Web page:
Sell or Hold? Reasons Why You Should Consider Selling Your Property Today

By R.W. Bowlin

A common adage in real estate is that “money is made on the buy.” How can we refute this truth? A poor acquisition makes generating positive returns very difficult.  However, knowing when to sell is just as crucial and arguably tougher to determine. Throughout the next two articles we will first make the case for selling your property in today’s market, followed by making the case to hold it. Two items to note: first, we are not recommending owners either sell or hold their property, the intent here is to provide food for thought. Second, these articles address purely market conditions and not the owner-specific considerations such as the owner’s age, estate planning circumstances, liquidity needs, and other factors that can impact sell/hold decisions.

Why Now Is the Time to Sell  

There are multiple market conditions that make now the optimal time to sell your investment real estate. Awareness of these factors is of the utmost importance when preserving the appreciation owners have experienced throughout the last real estate cycle.

Stalling Rents – Recent CoreLogic data stated rents of single-family homes increased a mere 0.4 percent from February 2017 to February 2018, the smallest single year increase since 2011 and well below the national inflation rate. The trend is not isolated to single-family homes as apartments saw an average quarter-to-quarter decline of $50 within Seattle. Values of rental properties are predominately driven by two factors, rents and supply. In regard to the former, some feel the ceiling has been reached.

Increased Inventory – 2017 was a record setting year on many fronts, including the number of new apartment units entering the market. Throughout the year nearly 10,000 units were constructed, with the number expected to increase in 2018. Vacancy rates have increased significantly over the last year, providing renters more options and negotiating power. Move-in incentives are once again expected by renters who can realize savings if they are willing to move from one building to another.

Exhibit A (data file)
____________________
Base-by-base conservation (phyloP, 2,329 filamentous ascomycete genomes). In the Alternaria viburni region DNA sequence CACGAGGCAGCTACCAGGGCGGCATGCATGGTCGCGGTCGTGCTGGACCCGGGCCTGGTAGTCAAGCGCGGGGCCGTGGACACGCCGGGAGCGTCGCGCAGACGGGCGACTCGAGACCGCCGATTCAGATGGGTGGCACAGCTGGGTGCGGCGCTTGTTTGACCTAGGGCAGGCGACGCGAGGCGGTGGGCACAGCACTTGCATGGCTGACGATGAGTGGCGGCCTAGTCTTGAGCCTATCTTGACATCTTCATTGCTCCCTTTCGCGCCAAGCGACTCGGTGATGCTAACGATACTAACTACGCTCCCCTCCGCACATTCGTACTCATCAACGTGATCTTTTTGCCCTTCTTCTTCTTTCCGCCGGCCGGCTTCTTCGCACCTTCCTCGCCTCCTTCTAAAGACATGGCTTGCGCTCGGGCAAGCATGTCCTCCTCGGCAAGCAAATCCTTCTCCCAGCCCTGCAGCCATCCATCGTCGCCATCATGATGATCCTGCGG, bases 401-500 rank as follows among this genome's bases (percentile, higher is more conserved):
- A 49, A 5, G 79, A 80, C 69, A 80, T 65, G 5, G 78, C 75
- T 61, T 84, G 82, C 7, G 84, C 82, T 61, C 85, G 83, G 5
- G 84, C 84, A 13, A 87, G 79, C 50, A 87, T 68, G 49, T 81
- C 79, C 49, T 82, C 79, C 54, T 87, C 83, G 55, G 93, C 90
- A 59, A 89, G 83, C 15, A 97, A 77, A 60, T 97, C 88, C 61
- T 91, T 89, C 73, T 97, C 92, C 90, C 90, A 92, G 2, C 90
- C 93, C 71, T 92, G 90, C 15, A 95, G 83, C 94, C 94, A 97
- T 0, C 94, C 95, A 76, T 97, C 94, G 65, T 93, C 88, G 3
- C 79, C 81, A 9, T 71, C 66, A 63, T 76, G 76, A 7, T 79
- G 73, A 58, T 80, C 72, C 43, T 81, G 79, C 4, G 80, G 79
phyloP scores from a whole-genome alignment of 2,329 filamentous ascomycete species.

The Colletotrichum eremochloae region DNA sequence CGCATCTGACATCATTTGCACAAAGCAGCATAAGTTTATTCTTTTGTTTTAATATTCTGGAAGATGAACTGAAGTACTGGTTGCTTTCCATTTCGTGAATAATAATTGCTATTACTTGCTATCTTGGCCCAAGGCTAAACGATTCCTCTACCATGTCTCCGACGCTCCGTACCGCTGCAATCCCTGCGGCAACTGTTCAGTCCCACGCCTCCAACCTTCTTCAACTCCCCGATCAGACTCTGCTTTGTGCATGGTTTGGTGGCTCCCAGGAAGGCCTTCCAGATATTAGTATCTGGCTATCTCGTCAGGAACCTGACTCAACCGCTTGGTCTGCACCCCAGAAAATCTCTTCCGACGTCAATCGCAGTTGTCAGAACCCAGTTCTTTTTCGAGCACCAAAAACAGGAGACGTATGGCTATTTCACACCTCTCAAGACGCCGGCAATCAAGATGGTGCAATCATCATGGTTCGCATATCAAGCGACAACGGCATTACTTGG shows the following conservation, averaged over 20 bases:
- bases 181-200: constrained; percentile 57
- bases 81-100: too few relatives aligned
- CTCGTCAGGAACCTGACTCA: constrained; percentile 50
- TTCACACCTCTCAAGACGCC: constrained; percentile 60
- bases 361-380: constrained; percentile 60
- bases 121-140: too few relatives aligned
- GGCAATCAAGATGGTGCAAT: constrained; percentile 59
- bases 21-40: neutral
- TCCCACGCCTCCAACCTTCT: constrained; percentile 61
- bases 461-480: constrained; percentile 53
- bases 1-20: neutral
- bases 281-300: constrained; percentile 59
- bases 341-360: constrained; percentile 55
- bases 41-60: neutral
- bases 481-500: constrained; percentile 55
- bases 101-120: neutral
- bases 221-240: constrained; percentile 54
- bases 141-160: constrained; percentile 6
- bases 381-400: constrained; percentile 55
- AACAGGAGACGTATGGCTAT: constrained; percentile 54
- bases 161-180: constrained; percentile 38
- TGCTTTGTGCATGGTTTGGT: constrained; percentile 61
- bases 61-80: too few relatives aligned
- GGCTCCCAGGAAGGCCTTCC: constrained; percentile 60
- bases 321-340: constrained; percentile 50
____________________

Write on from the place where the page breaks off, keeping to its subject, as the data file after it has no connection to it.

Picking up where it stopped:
Interest Rate Risk – With historically low interest rates throughout the last decade, borrowing rates can only go one direction. There is little uncertainty that interest rates will continue to trend up as the Federal Reserve has been very public regarding their intent to increase borrowing rates. While “cap rates” (a metric used to value investment real estate) generally trend with interest rates, the spread between the two is unusually small – presenting the undesirable situation for buyers where property mortgages may create “negative leverage.”

Regulatory Risk – This point almost goes without saying as nearly all property owners have felt the impact of Seattle City Council’s regulatory environment. As it stands today, the regulatory burden shows little sign of easing.

Seasonality of Sales – Most professionals will tell you the summer is the best time to sell rental properties. Days are longer, properties look better bathed in sunlight and single-family buyers are often motivated to purchase a home in advance of the school year.

Owners are often tempted to squeeze out as much appreciation as possible, but they should remember that no one has lost money taking positive returns off the table. Furthermore, a large potential tax liability should not restrict a decision to sell as there are plenty of 1031 exchange options outside the local Seattle market that can serve to both enhance your potential cash flow, reduce your overall risk profile and even eliminate active management. Stay tuned for next month’s article, where we will discuss the case to be made for holding on to your local properties.

Roger W. Bowlin, President of Real Estate Transition Solutions, LLC, provides exit strategy analysis, execution, income and equity replacement options for investment property owners. If you have questions relating to your investment property ownership, please email him at:  RWBowlin@RE-Transition.com or call (206) 755-7068.